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When the times comes (I'm about 8000 miles short of 30000), I will def. be getting in on this. As someone posted earlier, I'll just take it to the dealer and have them put it in for me. They have been awesome about using my own oil, so I see no reason why they would give me a hard time with this. Then I should be good until 100000 miles!
 
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synthetic is logical in engines, diffs, transfer cases, standard transmission, etc...more slippery is gooder...(even if not cost effective)

not so much in a automatic transmission designed around a specific fluid and its specific properties
 

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Discussion Starter · #19 · (Edited)
synthetic is logical in engines, diffs, transfer cases, standard transmission, etc...more slippery is gooder...(even if not cost effective)

not so much in a automatic transmission designed around a specific fluid and its specific properties
I don't intend to insult you, but I really wish people like you would do some research before they come out and say whatever they want. I'd be willing to bet you anything the OE fluid is synthetic. The fluid in all GM vehicles for the past several years have required DEX6 fluid, which IS a synthetic fluid.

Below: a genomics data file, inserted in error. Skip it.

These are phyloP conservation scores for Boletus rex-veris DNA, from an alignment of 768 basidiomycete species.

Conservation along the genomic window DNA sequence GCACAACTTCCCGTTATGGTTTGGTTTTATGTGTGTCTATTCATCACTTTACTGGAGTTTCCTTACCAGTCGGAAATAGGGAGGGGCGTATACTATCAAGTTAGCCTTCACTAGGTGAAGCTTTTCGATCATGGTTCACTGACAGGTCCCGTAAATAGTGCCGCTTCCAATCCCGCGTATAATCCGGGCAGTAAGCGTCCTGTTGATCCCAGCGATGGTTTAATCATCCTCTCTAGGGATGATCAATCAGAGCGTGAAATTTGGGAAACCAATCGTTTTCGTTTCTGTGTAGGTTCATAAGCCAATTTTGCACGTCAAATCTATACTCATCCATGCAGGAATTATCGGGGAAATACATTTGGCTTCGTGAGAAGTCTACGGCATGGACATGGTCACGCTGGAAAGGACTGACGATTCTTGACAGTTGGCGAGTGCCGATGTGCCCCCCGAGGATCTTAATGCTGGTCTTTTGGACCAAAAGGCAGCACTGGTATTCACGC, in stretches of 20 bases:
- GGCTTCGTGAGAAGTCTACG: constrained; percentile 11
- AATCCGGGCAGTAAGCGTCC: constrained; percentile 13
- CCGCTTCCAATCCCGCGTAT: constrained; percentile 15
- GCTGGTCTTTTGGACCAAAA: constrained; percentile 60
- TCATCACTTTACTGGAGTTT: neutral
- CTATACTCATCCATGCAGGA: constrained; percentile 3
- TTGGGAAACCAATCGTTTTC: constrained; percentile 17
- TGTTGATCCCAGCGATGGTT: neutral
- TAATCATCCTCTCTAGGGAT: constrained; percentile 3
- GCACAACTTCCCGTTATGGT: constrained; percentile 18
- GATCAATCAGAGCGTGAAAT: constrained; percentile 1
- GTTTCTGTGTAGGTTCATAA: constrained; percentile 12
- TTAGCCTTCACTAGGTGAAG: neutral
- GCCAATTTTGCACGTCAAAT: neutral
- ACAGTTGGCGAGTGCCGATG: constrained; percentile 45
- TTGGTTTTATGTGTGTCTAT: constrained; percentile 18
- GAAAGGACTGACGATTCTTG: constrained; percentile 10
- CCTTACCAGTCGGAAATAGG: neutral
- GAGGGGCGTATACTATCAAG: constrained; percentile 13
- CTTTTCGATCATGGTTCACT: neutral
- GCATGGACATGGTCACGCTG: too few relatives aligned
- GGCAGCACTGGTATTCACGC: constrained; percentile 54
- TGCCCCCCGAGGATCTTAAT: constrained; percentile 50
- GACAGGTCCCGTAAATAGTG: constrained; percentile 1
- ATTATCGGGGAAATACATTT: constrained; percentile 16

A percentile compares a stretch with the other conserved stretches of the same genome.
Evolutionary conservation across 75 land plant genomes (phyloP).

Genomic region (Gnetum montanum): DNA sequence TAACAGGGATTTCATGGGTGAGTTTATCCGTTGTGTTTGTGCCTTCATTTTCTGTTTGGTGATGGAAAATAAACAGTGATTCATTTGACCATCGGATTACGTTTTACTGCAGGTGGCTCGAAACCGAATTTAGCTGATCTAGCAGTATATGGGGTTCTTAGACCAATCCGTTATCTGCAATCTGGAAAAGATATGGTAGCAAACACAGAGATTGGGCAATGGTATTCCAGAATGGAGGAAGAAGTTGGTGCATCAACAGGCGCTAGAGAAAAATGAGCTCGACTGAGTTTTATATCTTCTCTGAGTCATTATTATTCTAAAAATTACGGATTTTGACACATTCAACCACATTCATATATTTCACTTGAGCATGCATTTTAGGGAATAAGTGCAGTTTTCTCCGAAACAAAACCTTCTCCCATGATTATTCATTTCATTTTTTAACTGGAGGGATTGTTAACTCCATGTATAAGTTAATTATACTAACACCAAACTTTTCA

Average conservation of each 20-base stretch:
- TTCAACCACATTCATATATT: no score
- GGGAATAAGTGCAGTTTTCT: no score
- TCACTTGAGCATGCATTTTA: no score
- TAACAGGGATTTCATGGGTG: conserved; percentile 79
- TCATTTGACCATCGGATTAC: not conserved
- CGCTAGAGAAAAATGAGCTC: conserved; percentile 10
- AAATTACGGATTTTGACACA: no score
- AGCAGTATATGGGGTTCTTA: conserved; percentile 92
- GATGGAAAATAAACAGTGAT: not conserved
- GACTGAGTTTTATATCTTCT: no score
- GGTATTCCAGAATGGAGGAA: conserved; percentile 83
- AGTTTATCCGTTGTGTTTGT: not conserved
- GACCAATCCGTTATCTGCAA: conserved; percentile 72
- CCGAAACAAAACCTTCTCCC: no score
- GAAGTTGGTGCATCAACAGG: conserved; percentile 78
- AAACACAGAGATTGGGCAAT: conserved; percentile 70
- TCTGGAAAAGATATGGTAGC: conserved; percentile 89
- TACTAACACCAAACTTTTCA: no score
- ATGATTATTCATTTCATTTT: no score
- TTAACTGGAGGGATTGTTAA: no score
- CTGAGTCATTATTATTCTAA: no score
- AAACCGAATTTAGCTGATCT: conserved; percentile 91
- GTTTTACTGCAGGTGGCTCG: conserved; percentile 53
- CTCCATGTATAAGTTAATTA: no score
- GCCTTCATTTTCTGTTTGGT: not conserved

Automatic transmission fluid formulation depends on far more than just the lubricity of the fluid. Like engine oils, transmission fluids also have additives that are designed to help the fluid perform to a certain specifications. The transmission needs to protect the drive chain/sprockets, the differential, transfer heat, serve as a hydraulic fluid that can be pumped, reduce friction for fuel economy purposes, provide friction for clutch plates, and provide comfort, performance, and protection under a very large range of temperatures. While your engine oil will operate at a very small temperature range, a transmission will need to cover all of those factors under a very wide range of temperatures. It is by a long shot the most complex fluid that goes into a car, so to have you proclaim with no supporting evidence that synthetic fluids are bad for automatic transmissions (despite their very wide use in the industry, including in your own vehicle) is not just baffling, but demonstrably ignorant.